on the person above me... your wrong.. there's much more to it than is that a threat or not/counter or ignore. much like you said theres more to a combat step.. this can be argued the same way as well. i can boil an aggro deck down to all it does is play dudes and swing for the fence but we both know there's more to it than that just like the above decks have more to them than what you said.
all that aside what really struck me was..
Why go out and create your own deck when it doesnt stand a chance against the elephant in the room? Whats the point of selecting between thousands of cool, unique cards when none of them really matter?
On the first question this happens all the time. I wont really blame wizards i think it's the internet in general that causes this. Why should one bother making a cool new deck when deck:A has proven results against every other deck. etc.. ramble ramble netdecking ramble.
On the 2nd question... seriously? they made tons of really cool creatures lately that won't see play because they dont measure up to the grand ol' titan test...
bottom line that whole article to me read like: our team doesn't think these things are fun so you shouldn't either.
bottom line that whole article to me read like: our team doesn't think these things are fun so you shouldn't either.
And I am sadly in the boat of not liking the current way standard is. I started playing in Odessy, and I have never been a huge fan of creatures that just attack. I hate the Titans with the passion of a thousand suns, because it has boiled the format down very much to "have Titans or plan to win before turn 6."While I agree that counterspells can be somewhat degenerate, I am a fan of draw-go strategies, I am a fan of midrange creature decks, and my favorite decks are the attrition style decks. I don't like taking creatures and going "hurr-durr sideways to your face" constantly, and that is how I feel standard is now. And modern too.
I feel that there must be some deck archetypes or strategies he is referring to that I don't know about, but I've been playing for 13 years and I can't figure out what tournament decks in what format would qualify as "unfun war of attrition" decks.I _think_ that he's talking about Cascade, where it's less about individual card power, and more about each crappy card in the deck actually being 2+ crappy cards ... which is pretty useful for winning wars of attrition. :-)
A few points I didn't cover in my previous post:1.) Some people like to think more when playing Magic / All aggro is is casting dudes and turning them sideways.All of the archetypes he listed in the article require very little actual thought to play. -Prison control aims to block or pacify every creature the opponent plays. You don't have to think much to go "He played a creature. Answer it." -Land destruction (by which he means decks that seek to destroy ALL of the opponent's lands) is by far the most mindless way to play. Blow up their lands until they stop drawing them, then win. You never, ever have to mix it up. -Fast combo decks completely ignore what the opponent is doing; all they have to do is get together two or three cards which, when assembled, win for you. -"Draw Go" counterspelling is not the same as control in general. What Zac means, I'm sure, is decks which seek to counter every spell the opponent casts, which doesn't require thought at all. "He's tapping mana for a spell, so I'll tap islands for a counter." Most control requires a lot of thinking and strategy, but this variant does not. -I think what he means by resource-advantage attrition decks are decks that aim to kill as many creatures as they can, typically in two-for-ones (or even more efficient than that). In this case, again, all you have to do is let your opponent get some creatures on the field, then kill them. When your goal is to kill everything there's no need to think "should I kill this?".Wizards hasn't chosen to make land destruction, or counterspelling, or "prison" cards unplayable. They've just chosen not to give a critical mass which allows universal-answer decks to arise, as those are both thoughtless and not fun to play against.As for aggro decks, they are not as thoughtless as people seem to think. A properly built aggro deck chooses which one-, two- and three-drops to play based on the opponent's strategy, and every single combat requires some thinking (properly analyzing opponent's tells to know what tricks he has; doing the combat math to figure out how much damage you can get through in various attacking scenarios; risk assessment on which creatures you can safely lose to a blocker; etc.) Saying that "all aggro is is playing dudes and turning them sideways" is like saying "all control is is tapping islands and playing counterspells". Well-built decks in both archetypes are so much more than that.2.) Fast aggro is just as bad as fast combo.In some ways, yes. Both decks put the opponent on a clock. The difference, of course, is that almost every deck by default includes ways to answer aggro: creatures. Combo frequently requires very specific cards to stop it, and you have to either maindeck those cards if the combo is common enough, or sideboard and hope you draw your sideboarded answers in games two and three both because you just lost game one when they comboed out unhindered.Yes, aggro can have opening hands that are just as explosive as some of the most degenerate combos out there, but they're less consistent (you need the perfect one-, two-, three- and usually four- drops in your opening hand, and lands to play them all, versus the combos he means in the article, which only need two cards, and run many ways to find them if not drawn). Also, where a combo is one-sided once it gets started, aggro strategies require attacking, which is the most interactive part of the game: you choose what attacks, your opponent chooses what blocks, both play any tricks.Again, this isn't Wizards saying they hate combo. It's Wizards saying they hate combos that are so consistent and fast that the opponent loses before they can even start to answer it.3.) Of course it's not fun to lose to the listed archetypes; losing is never fun.Not true. In most games, when you lose, it's not because you never had a chance from the start. You can usually pinpoint a bad decision you made, or in the worst case scenario, blame not drawing the card you needed to win/stabliize; the cards that would let you win, however, are at least in your deck so every time you flip a card from your deck into your hand, there's a chance you can gain a victory. That ever-present chance is enough to make the game tense and thus, for most people, fun. I'd rather lose in a close game than win in a blow-out, personally.Against the listed archetypes, it never matters what you draw. Once your opponent has hit critical mass for his strategy, you're no longer playing the game at all. Anything you draw, with very few exceptions, will be immediately answered without having any impact on the game. You're not dueling, at that point, you're sitting there watching your opponent goldfish until he draws his bomb finisher and finally delivers the coup de grace. Some people may find this fun; they are in the vast minority.4.) Kill spells are the same as counterspells.No. A counterspell stops your card before you can even use it. A kill spell, though it can do the same if it is cast the very turn your creature is cast, typically offers a window of use for the card it answers before killing it. When kill spells are too good, and they are killing your every creature before you get to do anything, well, if I'm right then that's what he means by attrition decks on his list. Wizards no more wants universal kill-spell decks than they want universal counterspell decks. The difference is, they can print far more kill spells than counterspells, because kill spells are more conditional, and creatures in need of killing more commonplace.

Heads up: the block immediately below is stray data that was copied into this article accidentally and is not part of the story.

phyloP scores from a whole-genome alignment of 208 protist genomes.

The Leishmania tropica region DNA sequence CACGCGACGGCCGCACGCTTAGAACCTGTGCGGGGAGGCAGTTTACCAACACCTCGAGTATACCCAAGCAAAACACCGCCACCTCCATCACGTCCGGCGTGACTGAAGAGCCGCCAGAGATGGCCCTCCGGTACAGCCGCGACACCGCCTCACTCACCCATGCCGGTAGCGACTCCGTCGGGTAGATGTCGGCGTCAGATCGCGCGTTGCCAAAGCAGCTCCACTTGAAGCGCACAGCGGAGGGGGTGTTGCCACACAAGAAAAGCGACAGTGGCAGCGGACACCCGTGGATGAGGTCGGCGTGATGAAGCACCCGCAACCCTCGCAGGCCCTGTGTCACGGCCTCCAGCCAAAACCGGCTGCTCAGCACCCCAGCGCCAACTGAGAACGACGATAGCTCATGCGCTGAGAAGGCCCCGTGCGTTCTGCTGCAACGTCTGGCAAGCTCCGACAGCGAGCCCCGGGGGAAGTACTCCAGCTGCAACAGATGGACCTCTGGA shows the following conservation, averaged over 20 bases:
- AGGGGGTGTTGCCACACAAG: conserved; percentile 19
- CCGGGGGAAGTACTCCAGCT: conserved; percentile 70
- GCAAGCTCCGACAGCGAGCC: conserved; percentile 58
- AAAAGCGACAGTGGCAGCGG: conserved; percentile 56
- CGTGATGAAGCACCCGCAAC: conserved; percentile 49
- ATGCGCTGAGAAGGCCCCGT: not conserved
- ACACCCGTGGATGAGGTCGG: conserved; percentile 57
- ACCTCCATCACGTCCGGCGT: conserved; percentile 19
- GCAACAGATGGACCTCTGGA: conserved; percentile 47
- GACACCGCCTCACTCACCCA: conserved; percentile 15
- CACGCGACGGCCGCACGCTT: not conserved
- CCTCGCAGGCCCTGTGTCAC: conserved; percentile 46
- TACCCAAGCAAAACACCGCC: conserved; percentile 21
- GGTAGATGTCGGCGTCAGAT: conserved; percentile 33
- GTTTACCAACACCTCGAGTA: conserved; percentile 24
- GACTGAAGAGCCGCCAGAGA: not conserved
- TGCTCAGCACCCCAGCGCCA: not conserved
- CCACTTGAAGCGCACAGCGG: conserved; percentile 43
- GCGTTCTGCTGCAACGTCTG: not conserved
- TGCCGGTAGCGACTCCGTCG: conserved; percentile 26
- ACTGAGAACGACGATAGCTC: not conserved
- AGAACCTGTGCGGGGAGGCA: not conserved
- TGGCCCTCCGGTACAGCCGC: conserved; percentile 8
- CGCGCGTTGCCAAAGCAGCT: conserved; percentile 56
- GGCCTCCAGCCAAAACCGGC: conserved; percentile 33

I'm pretty sure he's actually referring to Rock-style attrition that use hand disruption (like Duress or Cranial Extraction), 2-for-1 type creatures (Ravenous Rats, Mesmeric Fiend, Sakura Tribe Elder), and recursion (Eternal Witness, or Life from the Loam) to slowly grind out wins. Patch is right that these strategies aren't smart, or even necessarily overpowered. It's that they're safe to play, and boring and unfun to play against.
I still love this game, but I really miss exactly those strategies that the majority supposedly hates. Magic is a game about resources, at it's core -- it's really weird to me that resource denial is such a problem for so many. Maybe I'm unfair for feeling people are a bit intentionally dull if they don't want to learn how to play under it or counter it, but sometimes I really do wonder where all the stupid came from.
while i agree that all those archtypes can be bad if their made into degenerate powerhouses but so can any other archtype. theres nothing wrong with them being allowed to compete as long as they learn from past mistakes and dont make them so powerfull they don't allow that window to beat them. getting a diversified meta is good for everyone.
@chronego while i agree with alot of that... my main gripe is that they've deemed these whole archtypes to be unfun because of past experience.. (and hence have been not supporting them... sort of)while i agree that all those archtypes can be bad if their made into degenerate powerhouses but so can any other archtype. theres nothing wrong with them being allowed to compete as long as they learn from past mistakes and dont make them so powerfull they don't allow that window to beat them. getting a diversified meta is good for everyone.
Those who love the archetypes can still play them; they just won't be able to rely purely on the one method of choice to win. It's diversity on an individual deck level, as well as at a meta level.
Here's my problem with this, as a *really* long-time player: All of the above strategies should, at least some of the time, be viable. You should be able to punish ridiculously greedy mana bases, you should be able to grind out games against excessively aggressive opponents, and you should be able to counter or combo someone out of the game. But at the same time, you should have the tools to defeat any or all of those strategies. The one thing the article doesn't mention is how quickly the game adapts to the latest "hot" strategy, unless it is something truly absurd, such as Ravager/Affinity or CawBlade.